On June 14, 2024, President Biden declared June 15th World Elder Abuse Awareness Day.  In honor of the day, the Financial Crimes Enforcement Network (FinCEN) reminded financial institutions (FIs) to remain vigilant in identifying and reporting elder financial exploitation (EFE).

In issuing the reminder, FinCEN cited the Financial Trend Analysis (2024 Analysis) it recently performed which focused on patterns and trends identified in Bank Secrecy Act data linked to EFE, which we previously blogged on here.  In performing that analysis, FinCEN studied 155,415 suspicious activity reports (SARs) filed by FIs that referred to EFE.  Those SARs indicated approximately $27 billion in EFE-related suspicious activity occurred between June 15, 2022 and June 15, 2023.

In its reminder, FinCEN also recommended that FIs refer suspected victims of EFE to the Department of Justice’s National Elder Fraud Hotline and that victims file reports with the Federal Bureau of Investigation’s Internet Crime Complaint Center (IC3).

Although not cited in FinCEN’s reminder, on April 30, 2024, the IC3 issued its own Elder Fraud Report (the IC3 Report) based on complaints it received in 2023.  The IC3 Report showed that complaints of EFE to the IC3 increased by 14% in 2023, and associated losses increased by approximately 11%.  However, the FBI noted that many of these crimes go unreported, and it warned that the threat EFE poses is likely much greater.

There are several key takeaways from the IC3 report:

  • Elder fraud is a costly crime, with fraud against individuals aged 60 and over causing more than $3.4 billion in losses in 2023.  The average older victim reported losing nearly $34,000, while 5,920 older victims reported losing more than $100,000.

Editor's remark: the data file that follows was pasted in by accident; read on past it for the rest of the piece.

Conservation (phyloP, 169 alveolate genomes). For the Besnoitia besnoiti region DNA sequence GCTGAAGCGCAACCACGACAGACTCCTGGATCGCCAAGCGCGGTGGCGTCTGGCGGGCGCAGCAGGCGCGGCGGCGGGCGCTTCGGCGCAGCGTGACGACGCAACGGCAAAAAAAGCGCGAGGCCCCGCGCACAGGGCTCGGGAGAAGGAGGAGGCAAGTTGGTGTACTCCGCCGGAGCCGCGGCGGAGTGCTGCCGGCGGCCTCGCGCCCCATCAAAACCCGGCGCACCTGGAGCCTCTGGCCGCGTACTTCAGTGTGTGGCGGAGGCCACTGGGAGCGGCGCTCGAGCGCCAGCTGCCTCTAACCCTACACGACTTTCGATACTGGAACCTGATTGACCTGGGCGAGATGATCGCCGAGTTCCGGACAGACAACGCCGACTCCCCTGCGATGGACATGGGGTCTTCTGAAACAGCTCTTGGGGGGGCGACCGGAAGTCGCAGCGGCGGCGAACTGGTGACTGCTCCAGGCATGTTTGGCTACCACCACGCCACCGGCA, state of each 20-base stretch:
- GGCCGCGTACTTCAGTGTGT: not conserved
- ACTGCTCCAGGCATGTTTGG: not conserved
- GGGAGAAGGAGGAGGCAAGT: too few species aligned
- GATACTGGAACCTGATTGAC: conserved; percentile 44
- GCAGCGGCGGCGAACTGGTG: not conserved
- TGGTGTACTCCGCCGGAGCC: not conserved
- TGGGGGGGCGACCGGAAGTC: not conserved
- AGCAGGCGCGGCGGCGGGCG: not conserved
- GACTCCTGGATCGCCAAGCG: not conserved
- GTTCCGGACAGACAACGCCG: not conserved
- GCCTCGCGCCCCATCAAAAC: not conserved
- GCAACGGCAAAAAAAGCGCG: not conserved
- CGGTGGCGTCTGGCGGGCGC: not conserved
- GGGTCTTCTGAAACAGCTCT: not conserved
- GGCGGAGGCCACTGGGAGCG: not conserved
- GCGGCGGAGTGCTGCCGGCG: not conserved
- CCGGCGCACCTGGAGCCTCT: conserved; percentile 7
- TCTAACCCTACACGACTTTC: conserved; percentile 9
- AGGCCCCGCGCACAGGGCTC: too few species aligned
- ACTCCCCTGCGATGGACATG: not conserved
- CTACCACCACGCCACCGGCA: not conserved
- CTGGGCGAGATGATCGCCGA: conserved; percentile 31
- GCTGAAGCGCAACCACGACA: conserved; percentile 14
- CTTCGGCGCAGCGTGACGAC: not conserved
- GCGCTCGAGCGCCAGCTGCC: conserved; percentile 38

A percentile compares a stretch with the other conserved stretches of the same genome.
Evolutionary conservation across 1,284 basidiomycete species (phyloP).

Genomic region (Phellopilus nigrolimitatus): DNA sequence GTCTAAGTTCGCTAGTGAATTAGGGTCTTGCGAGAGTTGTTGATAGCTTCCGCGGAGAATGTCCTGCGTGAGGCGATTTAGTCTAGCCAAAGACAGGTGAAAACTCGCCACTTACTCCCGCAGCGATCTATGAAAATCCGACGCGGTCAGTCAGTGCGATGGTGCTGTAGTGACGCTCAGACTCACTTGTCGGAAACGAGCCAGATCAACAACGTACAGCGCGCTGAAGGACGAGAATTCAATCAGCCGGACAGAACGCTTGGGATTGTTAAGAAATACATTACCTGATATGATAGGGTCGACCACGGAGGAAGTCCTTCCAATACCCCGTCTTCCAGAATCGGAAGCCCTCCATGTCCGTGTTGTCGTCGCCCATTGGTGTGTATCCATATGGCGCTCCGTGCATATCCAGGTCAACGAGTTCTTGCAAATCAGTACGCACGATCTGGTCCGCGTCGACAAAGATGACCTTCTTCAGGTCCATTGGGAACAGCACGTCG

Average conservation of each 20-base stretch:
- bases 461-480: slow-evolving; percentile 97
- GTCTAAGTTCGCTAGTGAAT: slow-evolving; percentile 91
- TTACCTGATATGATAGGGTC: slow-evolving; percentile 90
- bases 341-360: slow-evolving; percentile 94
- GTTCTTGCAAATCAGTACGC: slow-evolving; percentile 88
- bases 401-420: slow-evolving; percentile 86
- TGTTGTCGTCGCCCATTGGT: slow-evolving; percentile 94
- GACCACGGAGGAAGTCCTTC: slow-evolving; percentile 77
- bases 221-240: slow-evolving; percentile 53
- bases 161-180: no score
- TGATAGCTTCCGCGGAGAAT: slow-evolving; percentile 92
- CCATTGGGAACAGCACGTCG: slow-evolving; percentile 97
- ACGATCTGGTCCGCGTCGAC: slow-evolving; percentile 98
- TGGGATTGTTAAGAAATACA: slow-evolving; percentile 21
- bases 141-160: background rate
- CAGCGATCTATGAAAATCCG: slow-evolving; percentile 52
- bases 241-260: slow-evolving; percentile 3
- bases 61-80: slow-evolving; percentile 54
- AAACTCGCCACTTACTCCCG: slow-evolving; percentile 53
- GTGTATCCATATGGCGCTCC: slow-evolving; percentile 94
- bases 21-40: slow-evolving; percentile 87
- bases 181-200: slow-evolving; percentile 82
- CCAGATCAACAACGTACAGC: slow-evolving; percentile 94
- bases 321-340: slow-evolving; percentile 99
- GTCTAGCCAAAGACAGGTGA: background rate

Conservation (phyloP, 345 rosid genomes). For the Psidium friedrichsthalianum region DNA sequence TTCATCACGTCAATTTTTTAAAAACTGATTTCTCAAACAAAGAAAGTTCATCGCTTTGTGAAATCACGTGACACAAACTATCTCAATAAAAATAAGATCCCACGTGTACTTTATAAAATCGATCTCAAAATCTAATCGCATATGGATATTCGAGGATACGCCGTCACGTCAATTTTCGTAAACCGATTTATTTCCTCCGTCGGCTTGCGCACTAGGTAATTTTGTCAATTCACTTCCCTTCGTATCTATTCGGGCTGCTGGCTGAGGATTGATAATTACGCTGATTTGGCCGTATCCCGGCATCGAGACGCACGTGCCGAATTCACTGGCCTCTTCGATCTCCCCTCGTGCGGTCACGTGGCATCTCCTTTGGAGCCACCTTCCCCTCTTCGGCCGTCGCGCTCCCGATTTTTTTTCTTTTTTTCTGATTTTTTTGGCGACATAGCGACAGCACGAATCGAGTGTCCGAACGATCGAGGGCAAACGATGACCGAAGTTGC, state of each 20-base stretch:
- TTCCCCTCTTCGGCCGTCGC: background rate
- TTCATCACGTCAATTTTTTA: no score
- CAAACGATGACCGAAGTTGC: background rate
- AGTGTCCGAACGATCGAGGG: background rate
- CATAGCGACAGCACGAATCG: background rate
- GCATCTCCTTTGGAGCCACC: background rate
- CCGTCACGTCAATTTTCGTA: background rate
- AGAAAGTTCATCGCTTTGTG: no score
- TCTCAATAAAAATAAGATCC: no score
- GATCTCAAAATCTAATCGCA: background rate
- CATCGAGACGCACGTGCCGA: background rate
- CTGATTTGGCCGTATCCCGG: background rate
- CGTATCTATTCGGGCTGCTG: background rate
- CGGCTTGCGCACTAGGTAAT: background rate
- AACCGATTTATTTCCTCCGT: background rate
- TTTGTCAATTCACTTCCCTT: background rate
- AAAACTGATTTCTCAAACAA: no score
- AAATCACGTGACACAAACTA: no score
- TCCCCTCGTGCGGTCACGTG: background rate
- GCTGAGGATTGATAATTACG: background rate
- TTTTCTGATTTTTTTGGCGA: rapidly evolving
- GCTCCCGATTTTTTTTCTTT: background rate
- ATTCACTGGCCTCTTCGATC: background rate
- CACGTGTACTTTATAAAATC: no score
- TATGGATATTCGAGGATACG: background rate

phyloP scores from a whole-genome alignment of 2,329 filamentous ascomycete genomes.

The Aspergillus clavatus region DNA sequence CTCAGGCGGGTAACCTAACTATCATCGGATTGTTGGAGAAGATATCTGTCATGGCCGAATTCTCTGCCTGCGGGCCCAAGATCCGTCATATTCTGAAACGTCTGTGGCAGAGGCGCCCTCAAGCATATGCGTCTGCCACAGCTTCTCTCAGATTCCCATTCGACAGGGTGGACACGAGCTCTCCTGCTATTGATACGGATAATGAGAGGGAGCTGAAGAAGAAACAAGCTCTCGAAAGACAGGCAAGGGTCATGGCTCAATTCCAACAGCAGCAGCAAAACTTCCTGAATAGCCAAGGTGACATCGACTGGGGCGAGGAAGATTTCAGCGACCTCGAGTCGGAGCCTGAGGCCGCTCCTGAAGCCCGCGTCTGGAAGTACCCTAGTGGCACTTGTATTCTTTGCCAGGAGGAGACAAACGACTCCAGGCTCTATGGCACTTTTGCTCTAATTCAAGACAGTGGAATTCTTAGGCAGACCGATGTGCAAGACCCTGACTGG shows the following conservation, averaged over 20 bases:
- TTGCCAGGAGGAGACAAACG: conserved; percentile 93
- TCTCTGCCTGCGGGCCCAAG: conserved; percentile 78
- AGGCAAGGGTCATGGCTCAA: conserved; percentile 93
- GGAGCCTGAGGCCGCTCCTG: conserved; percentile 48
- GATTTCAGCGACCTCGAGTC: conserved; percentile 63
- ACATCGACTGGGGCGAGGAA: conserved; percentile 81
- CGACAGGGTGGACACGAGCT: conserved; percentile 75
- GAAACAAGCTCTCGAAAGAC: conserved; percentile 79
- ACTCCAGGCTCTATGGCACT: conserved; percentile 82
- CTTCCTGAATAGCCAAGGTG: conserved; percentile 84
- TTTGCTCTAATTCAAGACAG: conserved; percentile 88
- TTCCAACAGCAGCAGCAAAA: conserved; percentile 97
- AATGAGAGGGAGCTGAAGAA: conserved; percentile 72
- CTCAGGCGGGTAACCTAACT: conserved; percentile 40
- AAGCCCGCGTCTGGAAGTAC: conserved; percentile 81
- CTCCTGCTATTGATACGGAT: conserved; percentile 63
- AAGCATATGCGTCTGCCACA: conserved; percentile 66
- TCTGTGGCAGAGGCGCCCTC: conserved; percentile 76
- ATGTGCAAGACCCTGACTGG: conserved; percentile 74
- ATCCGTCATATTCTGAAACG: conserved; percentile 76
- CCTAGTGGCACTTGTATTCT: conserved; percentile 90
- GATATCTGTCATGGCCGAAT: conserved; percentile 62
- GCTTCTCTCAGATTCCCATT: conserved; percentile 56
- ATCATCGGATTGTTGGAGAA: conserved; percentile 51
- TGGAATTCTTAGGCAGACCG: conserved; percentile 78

• Older people are disproportionately impacted by scams and fraud, with more than 101,000 victims aged 60 and over reporting these types of crimes in 2023.  In contrast, the second most impacted demographic – individuals aged 30-39 years old – filed 88,138 reports with losses totaling over $1.1 billion – less than a third of the $3.4 billion in losses experienced by older victims.  
  • Tech support scams were by far the most widely reported type of EFE, with the next most common type of scam, personal data breaches, being reported less than half as often.
  • While tech support scams were reported most often, investment scams were the most costly type of EFE in 2023, costing older victims more than $1.2 billion.

While the numbers in the IC3 Report were lower than those in FinCEN’s 2024 Analysis, recall that FinCEN’s analysis studied SAR filings, while the IC3 Report studied complaints of actual fraud (and, as stated previously, most victims do not file reports). 

FinCEN’s reminder – especially as accentuated by its 2024 Analysis and the IC3 Report – underscores the costly and growing problem EFE poses.  In issuing the 2024 Analysis and its June 2022 EFE Advisory (which we blogged on here), FinCEN has made it abundantly clear that it not only expects FIs to report EFE, but also to protect the elderly against scams.  To that end, in addition to identifying and reporting EFE, FIs should develop, implement and maintain internal protocols and procedures for protecting elder account holders.